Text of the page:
What Lions have to play for last two weeks: It's different for everyone

ORCHARD PARK, N.Y. – Matt Patricia stood at the makeshift podium in what was also labeled as an X-Ray room just off the tunnel inside New Era Stadium late Sunday afternoon and didn’t want to diagnose all the issues his team has been through in 2018.

Instead, he wanted to make something else clear: Even with the playoffs no longer a possibility and a winning season out of the picture, not much would change over the final two games of the year.

“Same for all of us,” the first-year Lions coach said. “We’re just going to go out and compete, try to win, try to do as much as we can to get better. It doesn’t change.”

Some things should, though. The Lions have multiple players injured that it would not be wise to bring back for two weeks left in the year, including star running back Kerryon Johnson, defensive end Da'Shawn Hand and possibly right tackle Rick Wagner. Those decisions, though, and whether they happen, remain to be seen.

And the Lions should give even more of a look to younger players whose futures are clearly within the organization, from Wagner’s potential replacement, Tyrell Crosby, to safety Tracy Walker and running back Zach Zenner over LeGarrette Blount. A hard look at Matthew Stafford’s health should also be examined because a long-term injury to the quarterback whose back is clearly an issue would be a big setback to what the Lions are trying to build.

Whatever players Detroit decides to roll with the home finale against Minnesota and the season-ender at Green Bay are going to try to win. That won’t change because, as safety Glover Quin said last week, tanking doesn’t really exist in football because of the physical nature of the game and risk for injury if you don’t try and play your best.

“I only look at the teams we got to play left,” defensive tackle Ricky Jean Francois said. “I ain’t going to look at it negative like we ain’t in the playoffs and all that other stuff. Yeah, that comes to it, I’ll worry about it when it comes around. Right now, we got [two] more games, let’s just finish. Let’s just finish the games off. Let’s just finish all [two] of them.

“Let’s us all have nothing that’s lingering. Let’s have nothing where we should have did this, we should have did that. Let’s just finish off [two] games. That’s it. Let’s go after it.”

That will likely be the thought process of the players over the last two weeks for various reasons. For some, it’s a way to boost themselves for next season in Detroit. For others, it’s the start of an audition process for their next team – whether they are pending free agents or potentially in a situation where they’ll be released by the club in the offseason. And for some others, who might not play again after this season, it is potentially ending their careers on a more positive note than loss after loss after loss.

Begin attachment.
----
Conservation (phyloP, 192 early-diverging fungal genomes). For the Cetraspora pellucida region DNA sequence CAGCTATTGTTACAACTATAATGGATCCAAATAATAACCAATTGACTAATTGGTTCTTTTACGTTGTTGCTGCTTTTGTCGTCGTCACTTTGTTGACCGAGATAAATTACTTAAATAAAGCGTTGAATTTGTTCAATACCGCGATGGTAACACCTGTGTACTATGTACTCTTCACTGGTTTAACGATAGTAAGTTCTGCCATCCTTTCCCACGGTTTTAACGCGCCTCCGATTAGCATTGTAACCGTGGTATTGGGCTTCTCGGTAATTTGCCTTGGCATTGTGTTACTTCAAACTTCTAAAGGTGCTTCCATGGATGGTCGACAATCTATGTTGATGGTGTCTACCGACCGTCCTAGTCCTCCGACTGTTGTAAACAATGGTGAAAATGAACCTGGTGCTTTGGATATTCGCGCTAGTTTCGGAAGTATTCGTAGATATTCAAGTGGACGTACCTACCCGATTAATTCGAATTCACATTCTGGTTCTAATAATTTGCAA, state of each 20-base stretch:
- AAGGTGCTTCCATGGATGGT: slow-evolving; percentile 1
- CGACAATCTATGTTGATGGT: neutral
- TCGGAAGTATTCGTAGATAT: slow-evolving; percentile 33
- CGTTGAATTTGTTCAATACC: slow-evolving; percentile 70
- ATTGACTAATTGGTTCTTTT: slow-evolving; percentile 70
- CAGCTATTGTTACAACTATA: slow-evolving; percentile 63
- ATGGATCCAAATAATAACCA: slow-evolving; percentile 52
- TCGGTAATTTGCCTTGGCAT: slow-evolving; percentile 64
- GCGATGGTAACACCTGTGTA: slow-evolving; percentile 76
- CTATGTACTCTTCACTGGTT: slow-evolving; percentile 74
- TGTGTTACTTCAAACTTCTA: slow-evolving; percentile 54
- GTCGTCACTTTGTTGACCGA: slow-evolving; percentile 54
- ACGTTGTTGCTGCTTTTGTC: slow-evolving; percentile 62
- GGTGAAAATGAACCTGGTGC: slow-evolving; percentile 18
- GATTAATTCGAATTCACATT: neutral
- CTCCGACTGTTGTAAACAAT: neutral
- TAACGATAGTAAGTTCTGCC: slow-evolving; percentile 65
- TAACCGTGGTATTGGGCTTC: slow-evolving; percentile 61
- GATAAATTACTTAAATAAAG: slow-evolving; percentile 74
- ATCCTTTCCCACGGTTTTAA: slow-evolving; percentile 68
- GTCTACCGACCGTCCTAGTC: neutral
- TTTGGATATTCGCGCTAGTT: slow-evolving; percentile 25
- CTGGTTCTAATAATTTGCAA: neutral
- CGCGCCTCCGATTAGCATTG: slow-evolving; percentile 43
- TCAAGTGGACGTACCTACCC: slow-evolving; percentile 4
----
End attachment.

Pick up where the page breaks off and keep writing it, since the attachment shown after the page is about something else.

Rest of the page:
The front office might think of it differently, as 5-11 nets you a much better draft pick – perhaps 8-10 slots better – than a 7-9 record does. So some decisions as to who plays and who doesn’t could be partially with that in mind, no matter what coaches and players might say.

With the last two games of the season and nothing tangible in 2018 to play for, all the motivations change.

“Yeah, it feels different, but at the end of the day, you’re still going out to try and win a football game,” Quin said. “Definitely feels different.”

It will be different. This is a situation – at least with two games remaining – the Lions haven’t been in very often for this group of players. The 2013 and 2016 seasons effectively ended in Week 16. The 2015 year was the closest comparison, but the players were fighting for then-head coach Jim Caldwell’s job (a job that eventually was saved).

So the Lions will spend the last two weeks of their season starting to build for next year with at least keeping some eye on the present – mostly because that’s the only thing they can do.

“It sucks that we don’t get a chance to go into the postseason but we still have a chance to go play football and it’s still another game, two more games, that we have to play,” cornerback DeShawn Shead said. “We still have to prepare at the highest level and prepare to dominate and execute the game plan for those games. It’s the same mentality.

“We just don’t have the opportunity to go into the postseason now. That’s the only hard part about it.”